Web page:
There’s no escaping alcohol in Japan. The spirited beverage—which since the dawn of time has acted as stimulus for many a celebration and scapegoat for as many bad choices—has embedded itself so deeply into Japanese socioculture that just about any gathering results in a nomikai (drinking party).
But where there is drunkenness, there are hangovers. Sleep, bread and lots of water are the general go-tos in combatting these painful reminders of an evening spent a little too well. But every country has its methods for a more immediate recovery, and Japan is no exception.
Ukon—the Japanese word for “turmeric”—is a perennial favorite. Known primarily as an ingredient in curry, turmeric is believed to help detoxify the liver, among its other benefits, and has been used in Ayurvedic medicine for centuries. The Japanese seem to believe this too: most convenience stores stock turmeric-based drinks, of which Ukon no Chikara (“The Power of Turmeric”) is the most recognizable. Many izakaya are equipped with ukon in powder form, while the Okinawa-originated ukoncha (turmeric tea) is also popular in some circles. Whatever its form, locals take ukon before and after alcohol.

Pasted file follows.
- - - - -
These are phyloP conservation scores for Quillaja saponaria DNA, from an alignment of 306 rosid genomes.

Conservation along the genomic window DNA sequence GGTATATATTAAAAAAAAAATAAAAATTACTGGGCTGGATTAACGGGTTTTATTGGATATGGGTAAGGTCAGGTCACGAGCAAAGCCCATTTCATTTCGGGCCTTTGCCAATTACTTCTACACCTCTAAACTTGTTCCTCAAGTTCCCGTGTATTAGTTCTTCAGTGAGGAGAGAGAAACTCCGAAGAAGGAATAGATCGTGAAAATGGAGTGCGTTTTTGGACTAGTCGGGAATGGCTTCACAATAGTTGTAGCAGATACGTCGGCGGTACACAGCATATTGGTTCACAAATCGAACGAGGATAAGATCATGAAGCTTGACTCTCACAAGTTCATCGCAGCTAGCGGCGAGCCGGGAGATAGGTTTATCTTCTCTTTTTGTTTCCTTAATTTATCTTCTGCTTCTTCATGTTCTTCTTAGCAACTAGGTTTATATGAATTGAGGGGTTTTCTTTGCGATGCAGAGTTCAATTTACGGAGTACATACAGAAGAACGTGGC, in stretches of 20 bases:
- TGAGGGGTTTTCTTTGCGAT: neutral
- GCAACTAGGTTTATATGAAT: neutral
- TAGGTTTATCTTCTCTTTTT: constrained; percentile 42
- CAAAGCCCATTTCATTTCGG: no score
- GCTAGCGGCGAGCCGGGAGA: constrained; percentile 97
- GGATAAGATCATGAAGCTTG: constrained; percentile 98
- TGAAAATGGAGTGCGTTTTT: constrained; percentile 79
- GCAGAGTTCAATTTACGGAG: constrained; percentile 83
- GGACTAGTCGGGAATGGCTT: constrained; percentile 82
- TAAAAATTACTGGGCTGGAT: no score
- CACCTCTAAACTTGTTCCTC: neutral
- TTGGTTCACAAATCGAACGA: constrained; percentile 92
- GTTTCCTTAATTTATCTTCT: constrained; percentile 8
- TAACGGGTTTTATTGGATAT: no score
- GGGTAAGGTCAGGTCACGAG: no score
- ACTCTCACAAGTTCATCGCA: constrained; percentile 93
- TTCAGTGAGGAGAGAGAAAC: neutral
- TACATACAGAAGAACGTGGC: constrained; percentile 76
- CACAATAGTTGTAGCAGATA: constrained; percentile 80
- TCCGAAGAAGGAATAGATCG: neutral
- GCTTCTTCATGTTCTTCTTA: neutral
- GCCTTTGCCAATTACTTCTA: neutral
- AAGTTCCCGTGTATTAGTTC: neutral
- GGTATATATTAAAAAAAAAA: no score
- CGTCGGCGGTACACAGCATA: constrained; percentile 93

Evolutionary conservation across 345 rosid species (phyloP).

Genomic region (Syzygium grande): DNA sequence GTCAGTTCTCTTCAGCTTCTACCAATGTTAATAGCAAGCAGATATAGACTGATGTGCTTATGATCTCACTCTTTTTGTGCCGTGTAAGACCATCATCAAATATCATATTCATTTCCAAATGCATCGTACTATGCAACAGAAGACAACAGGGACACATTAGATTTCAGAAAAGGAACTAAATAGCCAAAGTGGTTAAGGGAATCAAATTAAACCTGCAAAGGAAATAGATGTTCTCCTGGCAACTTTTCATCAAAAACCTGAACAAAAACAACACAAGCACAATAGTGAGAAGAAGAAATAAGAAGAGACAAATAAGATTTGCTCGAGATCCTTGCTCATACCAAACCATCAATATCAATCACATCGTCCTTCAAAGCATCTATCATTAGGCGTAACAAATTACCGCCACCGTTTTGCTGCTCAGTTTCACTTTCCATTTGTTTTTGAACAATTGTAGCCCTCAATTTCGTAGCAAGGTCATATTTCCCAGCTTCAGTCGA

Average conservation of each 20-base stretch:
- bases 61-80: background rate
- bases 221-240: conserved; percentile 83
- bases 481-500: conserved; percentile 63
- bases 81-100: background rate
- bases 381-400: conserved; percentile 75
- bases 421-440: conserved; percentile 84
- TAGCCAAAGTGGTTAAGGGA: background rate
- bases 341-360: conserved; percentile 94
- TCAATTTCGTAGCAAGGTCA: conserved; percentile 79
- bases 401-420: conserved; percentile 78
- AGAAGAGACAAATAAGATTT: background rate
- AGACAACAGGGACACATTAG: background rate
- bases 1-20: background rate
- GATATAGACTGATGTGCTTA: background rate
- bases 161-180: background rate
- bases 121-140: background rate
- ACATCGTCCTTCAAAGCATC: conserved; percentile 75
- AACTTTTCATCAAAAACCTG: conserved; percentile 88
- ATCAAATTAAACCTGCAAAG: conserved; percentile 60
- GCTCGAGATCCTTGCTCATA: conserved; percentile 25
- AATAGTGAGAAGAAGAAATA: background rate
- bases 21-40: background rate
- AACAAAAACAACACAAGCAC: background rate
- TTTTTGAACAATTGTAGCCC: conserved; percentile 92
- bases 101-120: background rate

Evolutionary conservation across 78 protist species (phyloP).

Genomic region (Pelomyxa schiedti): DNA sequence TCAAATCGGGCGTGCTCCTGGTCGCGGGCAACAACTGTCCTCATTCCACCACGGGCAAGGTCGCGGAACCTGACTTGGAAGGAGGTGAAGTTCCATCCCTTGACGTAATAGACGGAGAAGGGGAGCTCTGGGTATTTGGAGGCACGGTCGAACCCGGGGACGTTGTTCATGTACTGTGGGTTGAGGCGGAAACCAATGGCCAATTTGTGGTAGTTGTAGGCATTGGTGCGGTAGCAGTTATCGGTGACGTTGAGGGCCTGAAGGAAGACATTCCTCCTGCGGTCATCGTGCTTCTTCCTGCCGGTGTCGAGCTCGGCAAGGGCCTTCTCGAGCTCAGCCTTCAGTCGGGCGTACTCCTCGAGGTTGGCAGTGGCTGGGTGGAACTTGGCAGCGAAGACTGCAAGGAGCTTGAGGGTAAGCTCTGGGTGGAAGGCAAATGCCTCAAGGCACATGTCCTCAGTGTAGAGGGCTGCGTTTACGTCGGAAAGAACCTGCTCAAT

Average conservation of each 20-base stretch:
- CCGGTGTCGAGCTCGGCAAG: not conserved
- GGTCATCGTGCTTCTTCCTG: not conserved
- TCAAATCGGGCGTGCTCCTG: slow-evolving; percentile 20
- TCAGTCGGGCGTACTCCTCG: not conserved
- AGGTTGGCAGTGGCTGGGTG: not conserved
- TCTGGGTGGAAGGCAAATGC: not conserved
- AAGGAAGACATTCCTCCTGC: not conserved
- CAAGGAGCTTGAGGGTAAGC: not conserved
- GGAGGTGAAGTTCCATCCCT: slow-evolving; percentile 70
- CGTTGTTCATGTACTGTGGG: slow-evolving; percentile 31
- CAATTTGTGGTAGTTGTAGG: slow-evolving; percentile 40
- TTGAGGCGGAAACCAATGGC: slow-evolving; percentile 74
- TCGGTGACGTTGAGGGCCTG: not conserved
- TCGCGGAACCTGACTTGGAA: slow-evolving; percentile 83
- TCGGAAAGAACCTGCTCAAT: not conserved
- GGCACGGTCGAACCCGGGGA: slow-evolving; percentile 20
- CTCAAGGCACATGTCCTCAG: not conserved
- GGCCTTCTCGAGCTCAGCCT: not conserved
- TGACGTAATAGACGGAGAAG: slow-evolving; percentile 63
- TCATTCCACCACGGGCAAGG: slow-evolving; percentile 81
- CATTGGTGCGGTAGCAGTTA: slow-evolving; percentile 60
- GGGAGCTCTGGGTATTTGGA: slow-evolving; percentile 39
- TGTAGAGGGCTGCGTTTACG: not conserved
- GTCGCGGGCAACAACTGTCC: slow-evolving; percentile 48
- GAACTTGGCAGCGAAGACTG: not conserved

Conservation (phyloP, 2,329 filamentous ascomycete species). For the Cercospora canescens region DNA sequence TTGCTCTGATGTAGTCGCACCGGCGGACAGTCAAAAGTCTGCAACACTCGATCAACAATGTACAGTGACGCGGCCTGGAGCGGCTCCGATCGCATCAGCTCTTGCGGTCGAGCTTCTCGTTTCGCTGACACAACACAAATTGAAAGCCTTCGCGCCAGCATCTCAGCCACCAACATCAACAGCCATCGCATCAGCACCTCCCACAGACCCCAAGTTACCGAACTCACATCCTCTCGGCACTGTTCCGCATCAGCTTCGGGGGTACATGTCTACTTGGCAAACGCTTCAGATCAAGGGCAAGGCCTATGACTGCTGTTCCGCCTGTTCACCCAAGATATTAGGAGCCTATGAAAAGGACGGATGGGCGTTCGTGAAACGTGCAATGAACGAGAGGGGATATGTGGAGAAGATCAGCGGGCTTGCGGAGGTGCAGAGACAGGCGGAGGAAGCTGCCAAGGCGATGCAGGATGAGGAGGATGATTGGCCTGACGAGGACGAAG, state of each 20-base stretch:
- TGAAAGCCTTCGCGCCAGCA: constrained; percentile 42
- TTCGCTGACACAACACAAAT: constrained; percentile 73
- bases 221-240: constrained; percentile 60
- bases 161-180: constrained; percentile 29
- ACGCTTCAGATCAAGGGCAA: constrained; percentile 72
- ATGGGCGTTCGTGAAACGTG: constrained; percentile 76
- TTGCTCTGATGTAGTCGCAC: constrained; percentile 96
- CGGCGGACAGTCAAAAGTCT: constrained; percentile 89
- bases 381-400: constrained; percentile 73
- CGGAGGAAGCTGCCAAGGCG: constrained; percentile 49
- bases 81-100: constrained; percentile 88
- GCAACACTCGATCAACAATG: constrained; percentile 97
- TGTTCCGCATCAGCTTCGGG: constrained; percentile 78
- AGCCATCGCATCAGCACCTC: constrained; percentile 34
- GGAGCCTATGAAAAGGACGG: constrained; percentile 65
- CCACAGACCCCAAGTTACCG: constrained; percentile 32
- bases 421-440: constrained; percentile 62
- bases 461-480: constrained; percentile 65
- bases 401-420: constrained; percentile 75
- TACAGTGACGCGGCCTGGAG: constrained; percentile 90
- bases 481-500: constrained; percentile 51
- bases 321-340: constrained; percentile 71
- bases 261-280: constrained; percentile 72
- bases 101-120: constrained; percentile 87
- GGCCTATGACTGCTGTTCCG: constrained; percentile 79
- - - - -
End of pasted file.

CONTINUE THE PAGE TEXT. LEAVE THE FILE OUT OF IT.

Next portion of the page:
Another ingredient with supposed remedial superpowers is umeboshi. The notorious pickled plum found in many onigiri rice balls and obento boxes is said to ease stomach pains and slow the body’s processing of alcohol if consumed before drinking (at the very least, the sourness should temporarily distract from the headache!).
Sports drinks are also a standard remedy. The unfortunately named Pocari Sweat and its myriad salty, vaguely grapefruit-flavored counterparts help rehydrate the body and get the toxins out of your system. Some people even use sports drinks to help with stomachaches and fevers.
If none of those are your cup (of whatever), grab a bowl of miso soup with clams—known to be high in amino acids that could help with stomach pains and other hangover symptoms.
When drinking sake, the key is hangover avoidance. Drinking water or soda as you sip—a process that even has a name, “yawaragi mizu”—will usually keep you in the clear, and has the approval of nearly all the contributors to our sake special, including Sumibiyaki Dining Abeya and Yoshi no Sasa. However, some of our specialists had a few additional hangover remedies of their own:
- Nakafuku recommends umeboshi, a sauna and “mukai-zake” (hair of the dog).
- Akita Pure Rice Sake suggests that drinking warm sake (e.g. atsu-kan) or pure rice sake will reduce the likelihood of developing a hangover in the first place.
- Sakeoh advises eating soba one noodle at a time—and taking your time with it.